My desire is for a country where no-one makes unlawful use of power, where justice prevails, poverty decreases year by year, and the earth produces many harvests. Yet there can be no true amity until the country is ruled by its own inhabitants.

Part II covers Sparrman's life in Stockholm, where at first he was quite successful. There he served as curator for the collections of the Academy of Science and those donated by other collectors of natural history, charged with
... showing Nature's remarkable products and achievements to 'the young who are desirous of learning, and to inquisitive citizens...'
Sparrman also wrote various papers and conducted studies on several phenomena, gave talks, and joined various organizations, but as time passed, he became disenchanted with Stockholm, its "air of distrust" and the politics and pomposity of his superiors, colleagues and people in general. With the new coterie of scientists emerging on the scene, he becomes outdated and turns inward, returning in his mind to times past -- to the thrill of new discovery and to his keen affinity with nature.  Admitting he is "not the jolliest of fellows, seldom in good humour and out of tune with the pastimes others most enjoy," he notes that
I transformed my life into a travel adventure. When I settled down in Stockholm, at the age of thirty I was regarded as an elderly man with the best of his life behind him. Not even in the deepest Karoo have I felt so lonely. Not much has happened in my life, except a worsening financial situation.  

Part III details Sparrman's life as physician to the poor, as well as meeting and developing a relationship with Lotta, who will spur him on to possibly the greatest discovery of his life:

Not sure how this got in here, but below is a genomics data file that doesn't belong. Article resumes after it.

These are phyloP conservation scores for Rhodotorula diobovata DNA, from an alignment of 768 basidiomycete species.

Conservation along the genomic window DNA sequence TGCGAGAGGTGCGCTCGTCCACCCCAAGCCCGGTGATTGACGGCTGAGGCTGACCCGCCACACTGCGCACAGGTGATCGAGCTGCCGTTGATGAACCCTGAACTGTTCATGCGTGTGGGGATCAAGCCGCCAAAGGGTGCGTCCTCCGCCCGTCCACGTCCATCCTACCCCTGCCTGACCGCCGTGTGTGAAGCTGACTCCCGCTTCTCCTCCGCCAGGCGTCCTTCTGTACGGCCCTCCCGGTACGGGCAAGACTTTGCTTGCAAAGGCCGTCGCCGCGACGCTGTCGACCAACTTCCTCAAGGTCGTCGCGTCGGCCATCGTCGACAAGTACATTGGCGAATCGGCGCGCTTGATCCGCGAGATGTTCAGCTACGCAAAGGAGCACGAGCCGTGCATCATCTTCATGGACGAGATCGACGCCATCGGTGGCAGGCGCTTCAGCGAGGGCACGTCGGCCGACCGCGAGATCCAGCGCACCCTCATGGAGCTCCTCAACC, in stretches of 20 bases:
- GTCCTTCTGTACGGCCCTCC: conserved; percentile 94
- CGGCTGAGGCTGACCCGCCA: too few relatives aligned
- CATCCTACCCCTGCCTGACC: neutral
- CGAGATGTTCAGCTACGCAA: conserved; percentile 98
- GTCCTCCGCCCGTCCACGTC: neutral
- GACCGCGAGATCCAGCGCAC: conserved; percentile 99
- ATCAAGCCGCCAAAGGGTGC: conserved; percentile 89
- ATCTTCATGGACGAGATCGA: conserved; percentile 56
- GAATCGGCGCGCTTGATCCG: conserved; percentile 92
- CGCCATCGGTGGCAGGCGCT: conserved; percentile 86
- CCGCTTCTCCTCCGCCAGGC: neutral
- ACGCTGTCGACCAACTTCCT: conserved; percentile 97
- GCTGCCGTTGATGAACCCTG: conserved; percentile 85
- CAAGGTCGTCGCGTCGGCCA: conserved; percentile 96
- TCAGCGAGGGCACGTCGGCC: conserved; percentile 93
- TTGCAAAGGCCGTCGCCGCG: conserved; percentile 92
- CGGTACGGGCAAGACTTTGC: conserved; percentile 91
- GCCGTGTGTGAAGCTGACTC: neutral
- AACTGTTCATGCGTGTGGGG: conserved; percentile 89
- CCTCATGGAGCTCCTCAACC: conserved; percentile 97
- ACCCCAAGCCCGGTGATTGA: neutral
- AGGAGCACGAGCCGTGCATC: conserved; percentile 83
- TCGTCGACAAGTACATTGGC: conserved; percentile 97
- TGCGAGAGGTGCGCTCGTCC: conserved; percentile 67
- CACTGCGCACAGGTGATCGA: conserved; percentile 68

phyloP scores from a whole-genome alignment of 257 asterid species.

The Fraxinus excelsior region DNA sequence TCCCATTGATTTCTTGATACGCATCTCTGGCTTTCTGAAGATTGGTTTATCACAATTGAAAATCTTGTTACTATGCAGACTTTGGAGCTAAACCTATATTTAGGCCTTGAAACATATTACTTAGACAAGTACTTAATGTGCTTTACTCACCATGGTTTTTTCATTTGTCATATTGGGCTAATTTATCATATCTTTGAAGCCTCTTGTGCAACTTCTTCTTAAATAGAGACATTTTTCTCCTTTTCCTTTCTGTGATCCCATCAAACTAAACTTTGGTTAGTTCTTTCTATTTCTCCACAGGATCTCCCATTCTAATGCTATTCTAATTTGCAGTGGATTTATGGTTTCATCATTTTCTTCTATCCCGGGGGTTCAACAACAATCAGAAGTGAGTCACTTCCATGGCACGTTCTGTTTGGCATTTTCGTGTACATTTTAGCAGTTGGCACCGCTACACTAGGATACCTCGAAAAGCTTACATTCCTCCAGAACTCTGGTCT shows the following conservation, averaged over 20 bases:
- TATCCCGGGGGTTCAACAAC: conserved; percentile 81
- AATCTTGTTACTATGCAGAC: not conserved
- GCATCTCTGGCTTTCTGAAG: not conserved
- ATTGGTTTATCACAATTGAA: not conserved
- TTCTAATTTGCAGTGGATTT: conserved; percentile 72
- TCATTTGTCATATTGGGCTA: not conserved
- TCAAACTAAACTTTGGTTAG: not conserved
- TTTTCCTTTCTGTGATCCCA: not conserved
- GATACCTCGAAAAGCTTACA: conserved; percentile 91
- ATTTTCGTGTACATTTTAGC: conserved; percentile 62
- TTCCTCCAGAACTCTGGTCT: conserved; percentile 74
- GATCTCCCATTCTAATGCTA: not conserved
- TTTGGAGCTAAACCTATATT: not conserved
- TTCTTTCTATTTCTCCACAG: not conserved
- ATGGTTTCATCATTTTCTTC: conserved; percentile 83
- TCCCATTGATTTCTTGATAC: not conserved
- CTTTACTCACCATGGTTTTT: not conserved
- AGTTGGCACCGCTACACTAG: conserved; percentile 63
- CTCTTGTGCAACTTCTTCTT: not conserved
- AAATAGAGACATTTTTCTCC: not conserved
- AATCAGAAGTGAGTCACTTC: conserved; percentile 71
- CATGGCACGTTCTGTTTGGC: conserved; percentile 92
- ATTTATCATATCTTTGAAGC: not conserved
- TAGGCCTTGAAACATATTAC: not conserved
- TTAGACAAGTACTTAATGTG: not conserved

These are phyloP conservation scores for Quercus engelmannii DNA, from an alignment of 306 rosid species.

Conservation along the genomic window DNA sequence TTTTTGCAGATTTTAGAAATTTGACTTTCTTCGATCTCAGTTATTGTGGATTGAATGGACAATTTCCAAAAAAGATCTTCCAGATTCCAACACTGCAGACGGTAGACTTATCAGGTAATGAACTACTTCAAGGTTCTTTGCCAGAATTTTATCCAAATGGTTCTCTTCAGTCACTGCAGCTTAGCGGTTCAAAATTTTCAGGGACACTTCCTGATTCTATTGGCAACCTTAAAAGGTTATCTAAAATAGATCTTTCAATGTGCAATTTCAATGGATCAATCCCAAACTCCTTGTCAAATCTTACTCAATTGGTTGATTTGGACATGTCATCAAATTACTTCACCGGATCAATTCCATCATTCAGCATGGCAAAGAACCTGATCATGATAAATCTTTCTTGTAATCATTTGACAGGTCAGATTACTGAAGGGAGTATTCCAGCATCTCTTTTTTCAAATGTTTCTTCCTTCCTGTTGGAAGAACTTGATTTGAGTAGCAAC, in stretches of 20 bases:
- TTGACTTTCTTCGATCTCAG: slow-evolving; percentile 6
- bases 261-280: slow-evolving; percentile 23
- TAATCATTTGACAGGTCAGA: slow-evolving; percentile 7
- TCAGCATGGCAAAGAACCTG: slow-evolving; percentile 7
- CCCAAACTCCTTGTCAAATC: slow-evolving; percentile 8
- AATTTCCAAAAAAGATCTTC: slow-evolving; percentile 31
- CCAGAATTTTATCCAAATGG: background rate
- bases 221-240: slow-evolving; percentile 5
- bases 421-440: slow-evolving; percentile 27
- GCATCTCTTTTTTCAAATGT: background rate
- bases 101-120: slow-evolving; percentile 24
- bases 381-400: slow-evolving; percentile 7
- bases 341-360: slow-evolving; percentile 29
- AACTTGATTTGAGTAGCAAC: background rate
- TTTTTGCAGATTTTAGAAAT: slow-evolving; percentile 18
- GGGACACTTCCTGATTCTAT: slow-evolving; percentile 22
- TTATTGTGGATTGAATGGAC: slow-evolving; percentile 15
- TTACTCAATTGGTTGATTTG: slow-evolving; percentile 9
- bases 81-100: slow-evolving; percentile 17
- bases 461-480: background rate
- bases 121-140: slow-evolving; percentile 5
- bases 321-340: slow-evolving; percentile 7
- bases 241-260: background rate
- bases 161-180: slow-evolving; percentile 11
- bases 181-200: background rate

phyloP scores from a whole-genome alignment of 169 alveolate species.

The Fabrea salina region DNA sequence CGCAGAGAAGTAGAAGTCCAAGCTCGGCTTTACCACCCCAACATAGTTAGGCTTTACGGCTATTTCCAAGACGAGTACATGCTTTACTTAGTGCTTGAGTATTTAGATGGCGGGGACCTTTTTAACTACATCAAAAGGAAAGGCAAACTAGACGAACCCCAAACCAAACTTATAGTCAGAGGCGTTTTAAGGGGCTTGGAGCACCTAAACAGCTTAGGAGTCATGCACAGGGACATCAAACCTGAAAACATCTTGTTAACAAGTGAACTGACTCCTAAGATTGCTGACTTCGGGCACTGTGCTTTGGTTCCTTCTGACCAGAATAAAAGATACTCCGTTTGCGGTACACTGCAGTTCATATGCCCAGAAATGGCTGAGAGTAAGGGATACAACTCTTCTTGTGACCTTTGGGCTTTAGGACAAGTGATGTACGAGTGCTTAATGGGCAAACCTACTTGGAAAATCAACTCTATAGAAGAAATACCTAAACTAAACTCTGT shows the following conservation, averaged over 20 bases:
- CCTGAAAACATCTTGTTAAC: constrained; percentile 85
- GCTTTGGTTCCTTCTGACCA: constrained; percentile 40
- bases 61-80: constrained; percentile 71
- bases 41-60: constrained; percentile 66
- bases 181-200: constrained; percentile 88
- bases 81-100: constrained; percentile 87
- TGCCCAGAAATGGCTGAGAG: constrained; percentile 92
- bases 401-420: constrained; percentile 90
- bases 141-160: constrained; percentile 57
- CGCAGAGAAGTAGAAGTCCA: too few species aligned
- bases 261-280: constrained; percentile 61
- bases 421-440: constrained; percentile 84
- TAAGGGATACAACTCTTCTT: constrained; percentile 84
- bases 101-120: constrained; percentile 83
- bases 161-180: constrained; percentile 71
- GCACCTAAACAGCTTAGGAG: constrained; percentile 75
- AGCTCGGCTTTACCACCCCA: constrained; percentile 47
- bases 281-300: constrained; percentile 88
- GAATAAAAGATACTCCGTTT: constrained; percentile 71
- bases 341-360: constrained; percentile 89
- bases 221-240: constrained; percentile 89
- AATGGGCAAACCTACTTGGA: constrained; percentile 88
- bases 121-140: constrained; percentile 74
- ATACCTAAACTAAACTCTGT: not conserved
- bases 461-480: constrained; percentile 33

What was spontaneous activities, experiments and research, had narrowed to a single corridor where the doors were all too easily recognizable, and chance was an unwelcome visitor. Then, miraculously, he had lost his footing and fallen head over heels in love.
The Journey of Anders Sparrman is, quite frankly, an amazing book. Not only is it an interesting story, but the author follows several themes throughout the novel without letting them slip through the cracks. As just one example, there is a constant juxtaposition between freedom and those who would suppress it that plays out in different situations and across different time periods.  Wästberg founded the Swedish Section of Amnesty International and was "deeply involved" in the fight against apartheid, so it is not surprising to find his devotion to the ongoing cause of freedom running throughout the story.

The real Anders Sparrman comes through most clearly when the author makes use of his journal writings and letters, offering the reader an attempt at understanding the complexities of this long-forgotten man. These writings were most beneficial, especially in  the last two parts of the book,  in helping to clarify sections of Wästberg's portrayal of Sparrman that were often a bit distant, vague or sometimes cold.  At the same time, I have to say that Wästberg's descriptions of natural phenomena were incredibly well written, and that his love of Africa became evident with every word he wrote about the country. The scene of Anders and Immelman out in the Karoo is one I will likely never forget.

I  enjoyed this novel and I recommend it, but it does take some time to get into where the story is going and at times it is necessary to rely on Sparrman's journals and letters to get a handle on where the author is taking his character.  I loved Part I, only really began to appreciate the direction of the story during Part II, and was not greatly impressed with the conversations between Lotta and Sparrman in Part III.  It's also definitely not a book for casual readers. There's just some indefinable quality about this novel that worked well for me -- perhaps it's my empathy for all of the underdogs of this world that made this story resonate. 

fiction from Sweden


  1. It sounds like you really loved the book, I'm not much for biographies myself.

  2. Thanks for your comment. I did indeed like the book, but it's definitely not a biography. I like biographies, but mainly of quirky people!